The Harry Potter series of films and books may be classified as children's entertainment but some contain adult themes. No, they do not have bad language, sex and the like but the plot sometimes touches on what I would deem as more adult content. Sure plenty of adults, myself included, love these books and films but ultimately they were written and made for children.
Death in Harry Potter
As the magical tale of Harry Potter unfolds, we glimpse death on more than one occasion. From the outset of the saga, death is always close at hand, albeit lurking in the shadows. The first Harry Potter book begins with two deaths that are central to the Harry Potter tale.
As a mere child in arms, Harry escapes death at the hands of Lord Voldemort. He is saved by his mother's love. Harry's parents are not so lucky, however, and they are both slain.
And so the tale begins.
Each book of the series holds some person's or some creature's death. The caretaker in the old Riddle house, Sirius Black, Dumbledore and more. With characters such as Neville Longbottom's parents left in a spell induced, catatonic state, from which they will never return, we see that death comes in many forms. After all, theirs is a kind of living death which sees them incarcerated forever at St Mungo's Hospital for magical maladies.
When Dumbledore's death arrives, unbeknown to Harry, his school friends and his teachers, it has been planned by the victim. Suffering an injury, which he knows will ultimately cause his demise, Dumbledore chooses to lay down his life, in order to achieve some purpose. He sacrifices himself at a time when the best use can be made of his death.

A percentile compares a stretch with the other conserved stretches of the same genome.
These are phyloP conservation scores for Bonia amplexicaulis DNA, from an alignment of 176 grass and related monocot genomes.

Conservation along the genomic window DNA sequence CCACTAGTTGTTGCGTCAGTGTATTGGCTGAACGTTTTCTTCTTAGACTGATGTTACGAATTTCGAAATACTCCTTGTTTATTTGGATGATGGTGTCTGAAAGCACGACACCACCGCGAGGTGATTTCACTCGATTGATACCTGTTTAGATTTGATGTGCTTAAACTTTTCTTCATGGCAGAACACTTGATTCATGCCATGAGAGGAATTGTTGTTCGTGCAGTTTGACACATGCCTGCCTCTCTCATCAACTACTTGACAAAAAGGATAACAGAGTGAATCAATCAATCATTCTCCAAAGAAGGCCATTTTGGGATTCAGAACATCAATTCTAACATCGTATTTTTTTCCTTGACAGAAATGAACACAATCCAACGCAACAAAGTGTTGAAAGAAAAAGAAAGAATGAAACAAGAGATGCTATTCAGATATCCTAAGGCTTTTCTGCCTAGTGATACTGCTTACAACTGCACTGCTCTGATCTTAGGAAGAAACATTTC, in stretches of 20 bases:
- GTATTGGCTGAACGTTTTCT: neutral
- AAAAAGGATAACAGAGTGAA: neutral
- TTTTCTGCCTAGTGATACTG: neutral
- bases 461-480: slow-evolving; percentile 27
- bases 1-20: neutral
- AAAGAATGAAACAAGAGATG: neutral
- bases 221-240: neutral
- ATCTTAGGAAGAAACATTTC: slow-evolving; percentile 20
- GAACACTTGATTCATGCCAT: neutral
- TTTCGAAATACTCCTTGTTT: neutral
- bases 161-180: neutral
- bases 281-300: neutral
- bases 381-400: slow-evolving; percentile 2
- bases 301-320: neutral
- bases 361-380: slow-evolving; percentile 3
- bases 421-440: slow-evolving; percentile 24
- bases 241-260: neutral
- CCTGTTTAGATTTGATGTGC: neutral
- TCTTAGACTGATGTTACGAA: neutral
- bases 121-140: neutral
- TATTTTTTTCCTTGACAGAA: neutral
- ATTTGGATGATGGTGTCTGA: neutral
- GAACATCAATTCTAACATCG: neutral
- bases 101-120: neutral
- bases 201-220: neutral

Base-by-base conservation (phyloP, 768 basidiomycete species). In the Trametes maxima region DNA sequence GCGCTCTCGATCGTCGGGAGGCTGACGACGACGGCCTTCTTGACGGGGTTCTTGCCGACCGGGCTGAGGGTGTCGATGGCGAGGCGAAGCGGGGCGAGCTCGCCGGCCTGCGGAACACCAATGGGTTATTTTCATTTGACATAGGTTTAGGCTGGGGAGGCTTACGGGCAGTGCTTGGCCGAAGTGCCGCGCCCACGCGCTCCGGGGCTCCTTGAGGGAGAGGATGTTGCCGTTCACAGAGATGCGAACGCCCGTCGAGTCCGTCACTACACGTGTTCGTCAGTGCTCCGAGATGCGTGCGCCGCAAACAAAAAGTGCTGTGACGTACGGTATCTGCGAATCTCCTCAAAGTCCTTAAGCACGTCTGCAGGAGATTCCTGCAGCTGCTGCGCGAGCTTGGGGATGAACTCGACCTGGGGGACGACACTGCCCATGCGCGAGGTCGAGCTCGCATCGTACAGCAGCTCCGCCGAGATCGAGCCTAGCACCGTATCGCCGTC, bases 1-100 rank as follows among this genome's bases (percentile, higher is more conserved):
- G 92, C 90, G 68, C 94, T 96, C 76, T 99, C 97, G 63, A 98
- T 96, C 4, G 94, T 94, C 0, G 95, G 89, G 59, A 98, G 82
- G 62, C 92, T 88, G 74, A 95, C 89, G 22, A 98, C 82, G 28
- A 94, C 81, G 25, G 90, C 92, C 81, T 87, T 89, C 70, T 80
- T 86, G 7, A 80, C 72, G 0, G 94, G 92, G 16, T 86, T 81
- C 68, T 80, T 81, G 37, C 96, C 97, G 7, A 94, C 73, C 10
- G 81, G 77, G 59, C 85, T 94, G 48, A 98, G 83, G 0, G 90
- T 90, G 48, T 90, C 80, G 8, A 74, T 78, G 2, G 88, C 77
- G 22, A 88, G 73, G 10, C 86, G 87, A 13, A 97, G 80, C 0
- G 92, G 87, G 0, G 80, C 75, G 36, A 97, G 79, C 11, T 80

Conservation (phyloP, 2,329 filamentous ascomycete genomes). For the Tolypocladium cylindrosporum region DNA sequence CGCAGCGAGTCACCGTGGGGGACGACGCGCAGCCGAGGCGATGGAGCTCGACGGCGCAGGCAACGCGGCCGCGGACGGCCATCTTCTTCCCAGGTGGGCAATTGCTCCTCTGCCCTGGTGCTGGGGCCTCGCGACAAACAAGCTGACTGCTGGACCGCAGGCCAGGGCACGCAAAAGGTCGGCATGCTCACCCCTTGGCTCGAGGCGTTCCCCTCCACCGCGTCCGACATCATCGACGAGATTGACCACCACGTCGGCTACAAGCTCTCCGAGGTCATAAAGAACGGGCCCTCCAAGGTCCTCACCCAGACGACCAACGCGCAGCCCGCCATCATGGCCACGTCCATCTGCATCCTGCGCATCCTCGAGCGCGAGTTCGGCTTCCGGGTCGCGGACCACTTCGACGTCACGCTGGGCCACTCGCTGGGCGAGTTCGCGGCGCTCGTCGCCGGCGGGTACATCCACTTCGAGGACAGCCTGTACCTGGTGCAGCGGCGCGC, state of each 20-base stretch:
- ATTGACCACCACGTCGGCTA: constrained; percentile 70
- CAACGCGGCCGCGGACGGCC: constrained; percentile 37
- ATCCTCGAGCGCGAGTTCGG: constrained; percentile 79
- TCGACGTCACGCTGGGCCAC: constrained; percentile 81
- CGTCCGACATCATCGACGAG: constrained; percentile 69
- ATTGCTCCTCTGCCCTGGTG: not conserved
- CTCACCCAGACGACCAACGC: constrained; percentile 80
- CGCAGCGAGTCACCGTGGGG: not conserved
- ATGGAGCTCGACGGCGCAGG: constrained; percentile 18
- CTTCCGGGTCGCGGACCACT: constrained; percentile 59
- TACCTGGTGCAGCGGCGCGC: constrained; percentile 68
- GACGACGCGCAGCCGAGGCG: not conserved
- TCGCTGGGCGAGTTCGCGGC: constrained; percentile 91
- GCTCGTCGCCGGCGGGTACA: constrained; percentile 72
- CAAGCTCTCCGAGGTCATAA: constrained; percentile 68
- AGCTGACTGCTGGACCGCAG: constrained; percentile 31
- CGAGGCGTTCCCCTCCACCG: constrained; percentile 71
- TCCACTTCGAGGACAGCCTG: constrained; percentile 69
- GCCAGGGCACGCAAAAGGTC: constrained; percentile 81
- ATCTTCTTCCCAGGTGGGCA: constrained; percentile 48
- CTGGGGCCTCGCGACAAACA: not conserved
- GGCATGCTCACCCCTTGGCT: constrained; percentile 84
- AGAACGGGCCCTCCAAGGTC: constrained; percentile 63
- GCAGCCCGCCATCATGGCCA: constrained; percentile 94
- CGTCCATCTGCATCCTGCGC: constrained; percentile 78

In the fantastic world of Harry Potter, though, death leaves behind more than in our world. We usually have photographs of our deceased loved ones and sometimes, if we are lucky, we have home movies. However, in the magical world, portrayed in these books, the characters have photographs that actually have life. Well a life of sorts.
In the later books the deaths become more nasty, as the terror resurfaces into the world being portrayed. An old lady, for example, whose dead body is inhabited by the huge snake, Nagini, which explodes out of her body in a moment of horror.
With an ongoing theme of Good winning out over Evil casualties were always on the cards. Each book sees a battle of sorts with the fallen on all sides but, overall, good being triumphant.
Then as the final battle rages Harry resigns himself to what he thinks will be his fate. Death at the hands of Lord Voldemort and his cronies, the Death Eaters. Harry vows to sacrifice himself, to win the final battle.
The ultimate evil practiced by Lord Voldemort is the splitting of his immortal soul into separate parts, in order to live forever and become invincible. What form this life will take though, is another matter altogether.
To split his soul Voldemort has to commit murder. One murder for each of the Horcruxes, or parts of his soul, that he wants to save. Seven people are killed to provide for his needs. These deaths are possibly the most important to the Harry Potter tale.
With a person's soul split, especially by such means, that person becomes little more than a living evil or a half life. This creation is not easily killed but yet he or she has no proper life. In many ways they have a living death.
For me, it shows that life at any price is not always acceptable. Perhaps it never is.
Dumbledore's and Harry's quest to find the missing Horcruxes is fraught with danger. One search leads to a challenge from the Inferi or Zombies.
Death, in its many forms plays a central role in the Harry Potter tale, but then it does in life.
Remember "In the midst of life we are in death". In this respect, the magical world of Harry Potter is just like our own world. As the author, J K Rowling, portrays death appropriately it should se something that the audience, even a younger audience, can cope with.